Do you have difficulty understanding a financial term? Check unfamiliar terms by first letter in our glossary below.

Piotroski F-Score

Understanding the Piotroski F-Score: A Tool for Value Investing

Compact Explanation

The Piotroski F-Score is a a score (0-9) measuring the financial strength of a company.

Explanation of 'Piotroski F-Score' - Glossary


The Piotroski F-Score is a lesser-known but powerful tool in the world of finance, particularly in the realm of value investing.


The Piotroski F-Score is a scoring system developed by accounting professor Joseph Piotroski that is used to identify the financial strength of a company. It employs nine different criteria related to profitability, leverage, and operating efficiency, with each criterion contributing one point to the total score, making 9 the highest possible score.

Context and Use

The Piotroski F-Score is primarily used by value investors to identify potentially profitable stocks, especially from companies that have undergone financial stress recently. A high score is a positive sign, suggesting strong financial health and performance.

Detailed Explanation

The Piotroski F-Score comprises nine criteria that are divided into three different categories, each of which provides a different perspective on a company's financial situation. Each criterion, when met, adds one point to the score, for a maximum possible score of 9. Let's examine each criterion more closely:

1. Profitability Factors

  • Positive Net Income: The first criterion is straightforward - the company must report a positive net income in the current year.

  • Positive Return on Assets (ROA) in the Current Year: The return on assets is calculated by dividing net income by total assets. If this figure is positive, the company scores a point.

  • Positive Operating Cash Flow in the Current Year: Operating cash flow is the cash generated by a company’s normal business operations. If a company's operating cash flow is positive, it scores another point.

2. Leverage, Liquidity, and Source of Funds Factors

  • Lower Ratio of Long-term Debt in the Current Period Compared to the Previous Year: This criterion is met if a company has reduced its long-term debt relative to the previous year. A lower long-term debt ratio suggests the company is less dependent on debt for its operations.

  • Higher Current Ratio This Year Compared to Last Year: The current ratio is calculated by dividing current assets by current liabilities. If a company’s current ratio is higher this year compared to last year, it suggests the company is more able to cover its short-term liabilities, and thus scores a point.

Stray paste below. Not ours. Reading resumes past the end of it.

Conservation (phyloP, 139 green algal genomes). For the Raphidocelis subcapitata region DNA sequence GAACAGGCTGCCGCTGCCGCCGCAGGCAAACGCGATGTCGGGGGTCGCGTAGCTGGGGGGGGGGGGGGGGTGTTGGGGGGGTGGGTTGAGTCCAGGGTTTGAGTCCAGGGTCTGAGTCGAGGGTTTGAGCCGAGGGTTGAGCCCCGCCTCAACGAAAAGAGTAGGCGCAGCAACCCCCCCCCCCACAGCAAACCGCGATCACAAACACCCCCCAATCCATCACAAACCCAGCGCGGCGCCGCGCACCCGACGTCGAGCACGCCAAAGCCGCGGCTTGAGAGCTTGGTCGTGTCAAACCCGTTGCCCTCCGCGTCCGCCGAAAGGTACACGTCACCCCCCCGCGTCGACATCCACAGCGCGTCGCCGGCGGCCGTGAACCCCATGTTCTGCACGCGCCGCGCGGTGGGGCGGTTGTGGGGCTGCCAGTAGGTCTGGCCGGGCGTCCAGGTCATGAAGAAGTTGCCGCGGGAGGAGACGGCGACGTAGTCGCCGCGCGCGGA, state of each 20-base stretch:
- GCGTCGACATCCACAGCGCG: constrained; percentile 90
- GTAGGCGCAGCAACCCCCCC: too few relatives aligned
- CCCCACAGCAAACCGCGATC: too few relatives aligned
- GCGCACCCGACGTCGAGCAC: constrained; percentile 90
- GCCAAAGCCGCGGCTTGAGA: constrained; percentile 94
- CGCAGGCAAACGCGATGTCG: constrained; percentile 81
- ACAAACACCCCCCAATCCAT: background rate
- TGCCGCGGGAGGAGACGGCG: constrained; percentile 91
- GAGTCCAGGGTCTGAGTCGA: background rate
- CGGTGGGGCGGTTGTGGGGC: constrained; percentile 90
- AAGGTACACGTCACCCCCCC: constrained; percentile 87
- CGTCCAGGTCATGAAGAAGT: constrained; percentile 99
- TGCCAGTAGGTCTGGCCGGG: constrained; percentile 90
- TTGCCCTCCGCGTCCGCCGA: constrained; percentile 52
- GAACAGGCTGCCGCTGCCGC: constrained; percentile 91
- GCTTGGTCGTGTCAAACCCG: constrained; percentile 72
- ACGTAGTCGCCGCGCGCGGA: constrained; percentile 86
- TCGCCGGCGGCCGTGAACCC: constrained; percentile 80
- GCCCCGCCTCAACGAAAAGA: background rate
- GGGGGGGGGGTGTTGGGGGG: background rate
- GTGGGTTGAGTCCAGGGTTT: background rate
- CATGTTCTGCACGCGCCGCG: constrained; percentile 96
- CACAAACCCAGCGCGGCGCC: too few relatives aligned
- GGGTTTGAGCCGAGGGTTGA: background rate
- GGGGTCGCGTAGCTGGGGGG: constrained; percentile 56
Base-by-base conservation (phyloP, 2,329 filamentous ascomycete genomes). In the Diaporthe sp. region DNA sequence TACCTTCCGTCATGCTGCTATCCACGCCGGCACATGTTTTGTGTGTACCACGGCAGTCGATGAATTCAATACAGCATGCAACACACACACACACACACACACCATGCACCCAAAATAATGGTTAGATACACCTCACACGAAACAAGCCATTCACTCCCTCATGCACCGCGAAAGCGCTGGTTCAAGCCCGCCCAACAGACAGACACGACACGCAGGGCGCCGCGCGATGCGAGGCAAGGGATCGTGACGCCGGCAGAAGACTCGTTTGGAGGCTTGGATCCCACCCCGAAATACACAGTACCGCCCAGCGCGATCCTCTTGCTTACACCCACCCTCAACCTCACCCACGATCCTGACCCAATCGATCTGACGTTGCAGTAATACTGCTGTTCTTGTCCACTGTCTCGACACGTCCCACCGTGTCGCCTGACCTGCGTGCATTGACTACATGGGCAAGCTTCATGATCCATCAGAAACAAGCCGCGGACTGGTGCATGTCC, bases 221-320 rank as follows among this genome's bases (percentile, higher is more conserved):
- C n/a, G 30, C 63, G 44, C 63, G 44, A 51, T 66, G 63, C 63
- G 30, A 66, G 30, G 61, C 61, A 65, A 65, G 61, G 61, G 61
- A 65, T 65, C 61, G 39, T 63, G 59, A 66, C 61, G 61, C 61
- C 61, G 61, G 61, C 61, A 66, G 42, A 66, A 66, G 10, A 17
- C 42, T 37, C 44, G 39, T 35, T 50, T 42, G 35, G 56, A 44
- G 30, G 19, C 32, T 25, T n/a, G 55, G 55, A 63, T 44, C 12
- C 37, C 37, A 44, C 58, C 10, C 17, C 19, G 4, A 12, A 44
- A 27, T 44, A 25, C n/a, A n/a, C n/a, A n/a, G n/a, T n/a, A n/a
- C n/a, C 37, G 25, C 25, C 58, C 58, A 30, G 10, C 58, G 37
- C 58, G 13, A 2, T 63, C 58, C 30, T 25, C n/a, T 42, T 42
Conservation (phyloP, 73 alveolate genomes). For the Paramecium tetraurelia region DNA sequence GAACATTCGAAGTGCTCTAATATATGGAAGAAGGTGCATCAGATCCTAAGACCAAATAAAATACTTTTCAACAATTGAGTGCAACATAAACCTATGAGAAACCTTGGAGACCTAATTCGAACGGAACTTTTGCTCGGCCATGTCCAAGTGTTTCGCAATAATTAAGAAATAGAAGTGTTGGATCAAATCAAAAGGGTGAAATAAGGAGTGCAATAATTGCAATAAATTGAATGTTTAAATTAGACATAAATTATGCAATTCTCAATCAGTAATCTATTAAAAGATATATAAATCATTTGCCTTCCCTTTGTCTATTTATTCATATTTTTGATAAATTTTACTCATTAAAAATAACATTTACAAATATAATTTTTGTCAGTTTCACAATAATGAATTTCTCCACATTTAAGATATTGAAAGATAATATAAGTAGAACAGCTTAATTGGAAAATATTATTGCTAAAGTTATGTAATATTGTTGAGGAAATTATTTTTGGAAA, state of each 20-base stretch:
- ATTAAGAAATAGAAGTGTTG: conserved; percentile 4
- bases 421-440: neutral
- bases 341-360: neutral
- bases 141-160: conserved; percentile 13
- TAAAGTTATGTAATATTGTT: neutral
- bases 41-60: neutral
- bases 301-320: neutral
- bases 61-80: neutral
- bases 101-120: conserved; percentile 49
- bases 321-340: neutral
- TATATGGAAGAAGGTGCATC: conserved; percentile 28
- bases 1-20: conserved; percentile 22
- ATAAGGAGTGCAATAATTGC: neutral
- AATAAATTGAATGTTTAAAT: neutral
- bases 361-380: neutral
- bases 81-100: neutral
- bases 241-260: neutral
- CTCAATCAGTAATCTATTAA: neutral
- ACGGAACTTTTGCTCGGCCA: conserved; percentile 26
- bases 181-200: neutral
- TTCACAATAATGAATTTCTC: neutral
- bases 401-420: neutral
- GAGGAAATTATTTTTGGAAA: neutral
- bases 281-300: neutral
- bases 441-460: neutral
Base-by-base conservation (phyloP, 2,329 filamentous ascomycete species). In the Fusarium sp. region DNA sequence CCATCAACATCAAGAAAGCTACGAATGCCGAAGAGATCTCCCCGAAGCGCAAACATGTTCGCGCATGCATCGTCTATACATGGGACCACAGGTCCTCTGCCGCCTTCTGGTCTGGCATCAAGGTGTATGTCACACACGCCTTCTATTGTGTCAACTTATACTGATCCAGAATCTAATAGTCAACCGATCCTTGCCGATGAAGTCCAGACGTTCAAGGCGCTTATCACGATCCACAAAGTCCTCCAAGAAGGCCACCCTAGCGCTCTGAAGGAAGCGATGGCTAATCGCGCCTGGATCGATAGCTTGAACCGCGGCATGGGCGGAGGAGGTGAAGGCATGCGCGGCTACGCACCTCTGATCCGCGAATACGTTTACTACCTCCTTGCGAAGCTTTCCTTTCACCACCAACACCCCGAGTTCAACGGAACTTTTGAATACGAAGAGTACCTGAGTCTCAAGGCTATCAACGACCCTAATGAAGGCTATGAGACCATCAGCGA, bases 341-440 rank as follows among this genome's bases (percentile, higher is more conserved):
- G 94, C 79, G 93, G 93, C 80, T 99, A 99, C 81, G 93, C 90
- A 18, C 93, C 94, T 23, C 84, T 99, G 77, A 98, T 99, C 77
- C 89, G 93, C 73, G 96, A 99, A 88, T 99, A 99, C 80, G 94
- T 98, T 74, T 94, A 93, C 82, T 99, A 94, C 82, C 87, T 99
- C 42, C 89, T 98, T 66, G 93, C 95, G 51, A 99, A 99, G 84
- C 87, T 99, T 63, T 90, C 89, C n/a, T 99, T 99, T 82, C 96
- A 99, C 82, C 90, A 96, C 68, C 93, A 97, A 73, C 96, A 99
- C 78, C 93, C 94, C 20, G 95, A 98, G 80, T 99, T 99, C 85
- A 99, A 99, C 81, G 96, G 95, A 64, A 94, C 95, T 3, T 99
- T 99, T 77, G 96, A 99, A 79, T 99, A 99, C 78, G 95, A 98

• No New Shares Were Issued in the Last Year: If a company has not issued new shares in the past year, it gets another point. Issuing additional shares can dilute existing shareholders' ownership, and it often occurs when a company needs to raise capital, which may signal financial stress.

3. Operating Efficiency Factors

  • Higher Gross Margin Compared to the Previous Year: The gross margin is calculated by subtracting the cost of goods sold from revenue and then dividing the result by revenue. If this figure has increased from the previous year, the company earns a point.

  • Higher Asset Turnover Ratio Year on Year: The asset turnover ratio is calculated by dividing revenue by average total assets for the period. If this figure has increased compared to the previous year, it suggests the company is using its assets more efficiently to generate sales, thus scoring a point.


If a company meets five of the nine criteria, its Piotroski F-Score would be 5. A score of 5 is considered average, while a score of 7 or above is considered strong.

Related Terms

  • Value Investing: An investment strategy that involves picking stocks that appear to be trading for less than their intrinsic or book value.

  • Return on Assets (ROA): An indicator of how profitable a company is relative to its total assets.

  • Current Ratio: A liquidity ratio that measures a company's ability to pay short-term and long-term obligations.

Piotroski F-Score

Frequently Asked Questions (FAQ)

Q: Is a higher Piotroski F-Score always better? A: Generally, a higher score indicates better financial strength. However, it's just one tool and should be used in conjunction with other financial analysis methods.

Q: Can the Piotroski F-Score predict the future success of a company? A: While the F-Score can provide valuable insights into a company's financial health, it is based on historical data and cannot predict future performance or market conditions.

Key Takeaways

The Piotroski F-Score is a tool used to assess a company's financial strength based on nine different criteria. It can be particularly helpful for value investors seeking financially sound investments.


Understanding and effectively using the Piotroski F-Score can help investors make more informed decisions and potentially find profitable investments. However, it should be used as one of many tools in an investor's toolkit, not as the sole basis for investment decisions.

Disclaimer: The information provided on this page is for educational purposes only and should not be considered financial advice. Always seek professional advice before making any investment decisions.